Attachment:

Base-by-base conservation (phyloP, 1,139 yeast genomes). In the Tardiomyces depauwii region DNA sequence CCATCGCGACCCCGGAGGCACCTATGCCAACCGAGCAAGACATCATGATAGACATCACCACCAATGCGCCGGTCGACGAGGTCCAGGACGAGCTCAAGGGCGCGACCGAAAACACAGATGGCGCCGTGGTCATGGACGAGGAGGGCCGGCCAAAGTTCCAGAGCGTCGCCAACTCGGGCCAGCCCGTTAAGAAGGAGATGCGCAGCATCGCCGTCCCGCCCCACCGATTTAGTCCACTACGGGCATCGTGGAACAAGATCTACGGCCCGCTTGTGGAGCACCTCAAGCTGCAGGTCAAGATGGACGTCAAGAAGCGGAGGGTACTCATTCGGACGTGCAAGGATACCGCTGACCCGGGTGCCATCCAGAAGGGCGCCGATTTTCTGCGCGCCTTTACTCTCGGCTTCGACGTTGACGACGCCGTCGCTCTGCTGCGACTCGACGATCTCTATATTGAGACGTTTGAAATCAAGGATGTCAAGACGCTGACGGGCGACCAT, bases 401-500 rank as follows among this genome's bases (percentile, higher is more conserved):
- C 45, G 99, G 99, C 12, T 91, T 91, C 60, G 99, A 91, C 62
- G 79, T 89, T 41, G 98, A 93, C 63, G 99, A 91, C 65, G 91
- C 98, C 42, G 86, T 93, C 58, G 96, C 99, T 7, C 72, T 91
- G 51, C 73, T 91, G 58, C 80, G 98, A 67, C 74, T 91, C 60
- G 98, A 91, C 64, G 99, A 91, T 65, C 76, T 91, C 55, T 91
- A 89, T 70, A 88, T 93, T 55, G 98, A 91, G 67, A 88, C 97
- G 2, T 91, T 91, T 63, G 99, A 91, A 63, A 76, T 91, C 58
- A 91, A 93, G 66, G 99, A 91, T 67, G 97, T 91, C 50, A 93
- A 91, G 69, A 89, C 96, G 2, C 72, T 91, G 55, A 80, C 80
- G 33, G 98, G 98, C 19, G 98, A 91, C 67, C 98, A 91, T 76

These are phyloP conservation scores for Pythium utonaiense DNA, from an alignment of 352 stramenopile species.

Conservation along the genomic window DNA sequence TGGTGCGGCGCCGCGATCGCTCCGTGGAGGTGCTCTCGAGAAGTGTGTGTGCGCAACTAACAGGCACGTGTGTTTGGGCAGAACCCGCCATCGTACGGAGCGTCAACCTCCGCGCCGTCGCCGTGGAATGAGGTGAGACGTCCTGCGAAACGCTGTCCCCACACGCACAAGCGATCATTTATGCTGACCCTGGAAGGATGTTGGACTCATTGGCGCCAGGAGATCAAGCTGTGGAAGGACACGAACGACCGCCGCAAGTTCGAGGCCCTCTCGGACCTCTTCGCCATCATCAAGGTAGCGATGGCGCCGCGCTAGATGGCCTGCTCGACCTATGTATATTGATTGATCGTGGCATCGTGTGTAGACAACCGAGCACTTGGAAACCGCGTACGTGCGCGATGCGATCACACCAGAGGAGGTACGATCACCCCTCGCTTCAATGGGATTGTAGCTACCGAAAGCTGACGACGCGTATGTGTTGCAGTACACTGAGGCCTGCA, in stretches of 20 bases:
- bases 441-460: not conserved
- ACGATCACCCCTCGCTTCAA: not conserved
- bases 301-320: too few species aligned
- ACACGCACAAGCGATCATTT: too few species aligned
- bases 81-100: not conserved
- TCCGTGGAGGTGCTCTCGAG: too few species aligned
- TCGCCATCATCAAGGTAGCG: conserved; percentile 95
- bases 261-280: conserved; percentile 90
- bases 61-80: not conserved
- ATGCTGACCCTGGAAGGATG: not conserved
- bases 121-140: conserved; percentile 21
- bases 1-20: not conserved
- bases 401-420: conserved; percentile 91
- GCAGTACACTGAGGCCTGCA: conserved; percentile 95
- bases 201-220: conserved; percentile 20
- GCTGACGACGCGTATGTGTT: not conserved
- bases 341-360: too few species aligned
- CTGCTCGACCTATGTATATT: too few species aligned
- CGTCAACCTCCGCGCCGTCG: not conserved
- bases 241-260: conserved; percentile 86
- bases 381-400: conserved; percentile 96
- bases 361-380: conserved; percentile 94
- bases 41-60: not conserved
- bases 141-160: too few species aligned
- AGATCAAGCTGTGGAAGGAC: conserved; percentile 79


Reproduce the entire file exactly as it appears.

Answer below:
Base-by-base conservation (phyloP, 1,139 yeast genomes). In the Tardiomyces depauwii region DNA sequence CCATCGCGACCCCGGAGGCACCTATGCCAACCGAGCAAGACATCATGATAGACATCACCACCAATGCGCCGGTCGACGAGGTCCAGGACGAGCTCAAGGGCGCGACCGAAAACACAGATGGCGCCGTGGTCATGGACGAGGAGGGCCGGCCAAAGTTCCAGAGCGTCGCCAACTCGGGCCAGCCCGTTAAGAAGGAGATGCGCAGCATCGCCGTCCCGCCCCACCGATTTAGTCCACTACGGGCATCGTGGAACAAGATCTACGGCCCGCTTGTGGAGCACCTCAAGCTGCAGGTCAAGATGGACGTCAAGAAGCGGAGGGTACTCATTCGGACGTGCAAGGATACCGCTGACCCGGGTGCCATCCAGAAGGGCGCCGATTTTCTGCGCGCCTTTACTCTCGGCTTCGACGTTGACGACGCCGTCGCTCTGCTGCGACTCGACGATCTCTATATTGAGACGTTTGAAATCAAGGATGTCAAGACGCTGACGGGCGACCAT, bases 401-500 rank as follows among this genome's bases (percentile, higher is more conserved):
- C 45, G 99, G 99, C 12, T 91, T 91, C 60, G 99, A 91, C 62
- G 79, T 89, T 41, G 98, A 93, C 63, G 99, A 91, C 65, G 91
- C 98, C 42, G 86, T 93, C 58, G 96, C 99, T 7, C 72, T 91
- G 51, C 73, T 91, G 58, C 80, G 98, A 67, C 74, T 91, C 60
- G 98, A 91, C 64, G 99, A 91, T 65, C 76, T 91, C 55, T 91
- A 89, T 70, A 88, T 93, T 55, G 98, A 91, G 67, A 88, C 97
- G 2, T 91, T 91, T 63, G 99, A 91, A 63, A 76, T 91, C 58
- A 91, A 93, G 66, G 99, A 91, T 67, G 97, T 91, C 50, A 93
- A 91, G 69, A 89, C 96, G 2, C 72, T 91, G 55, A 80, C 80
- G 33, G 98, G 98, C 19, G 98, A 91, C 67, C 98, A 91, T 76

These are phyloP conservation scores for Pythium utonaiense DNA, from an alignment of 352 stramenopile species.

Conservation along the genomic window DNA sequence TGGTGCGGCGCCGCGATCGCTCCGTGGAGGTGCTCTCGAGAAGTGTGTGTGCGCAACTAACAGGCACGTGTGTTTGGGCAGAACCCGCCATCGTACGGAGCGTCAACCTCCGCGCCGTCGCCGTGGAATGAGGTGAGACGTCCTGCGAAACGCTGTCCCCACACGCACAAGCGATCATTTATGCTGACCCTGGAAGGATGTTGGACTCATTGGCGCCAGGAGATCAAGCTGTGGAAGGACACGAACGACCGCCGCAAGTTCGAGGCCCTCTCGGACCTCTTCGCCATCATCAAGGTAGCGATGGCGCCGCGCTAGATGGCCTGCTCGACCTATGTATATTGATTGATCGTGGCATCGTGTGTAGACAACCGAGCACTTGGAAACCGCGTACGTGCGCGATGCGATCACACCAGAGGAGGTACGATCACCCCTCGCTTCAATGGGATTGTAGCTACCGAAAGCTGACGACGCGTATGTGTTGCAGTACACTGAGGCCTGCA, in stretches of 20 bases:
- bases 441-460: not conserved
- ACGATCACCCCTCGCTTCAA: not conserved
- bases 301-320: too few species aligned
- ACACGCACAAGCGATCATTT: too few species aligned
- bases 81-100: not conserved
- TCCGTGGAGGTGCTCTCGAG: too few species aligned
- TCGCCATCATCAAGGTAGCG: conserved; percentile 95
- bases 261-280: conserved; percentile 90
- bases 61-80: not conserved
- ATGCTGACCCTGGAAGGATG: not conserved
- bases 121-140: conserved; percentile 21
- bases 1-20: not conserved
- bases 401-420: conserved; percentile 91
- GCAGTACACTGAGGCCTGCA: conserved; percentile 95
- bases 201-220: conserved; percentile 20
- GCTGACGACGCGTATGTGTT: not conserved
- bases 341-360: too few species aligned
- CTGCTCGACCTATGTATATT: too few species aligned
- CGTCAACCTCCGCGCCGTCG: not conserved
- bases 241-260: conserved; percentile 86
- bases 381-400: conserved; percentile 96
- bases 361-380: conserved; percentile 94
- bases 41-60: not conserved
- bases 141-160: too few species aligned
- AGATCAAGCTGTGGAAGGAC: conserved; percentile 79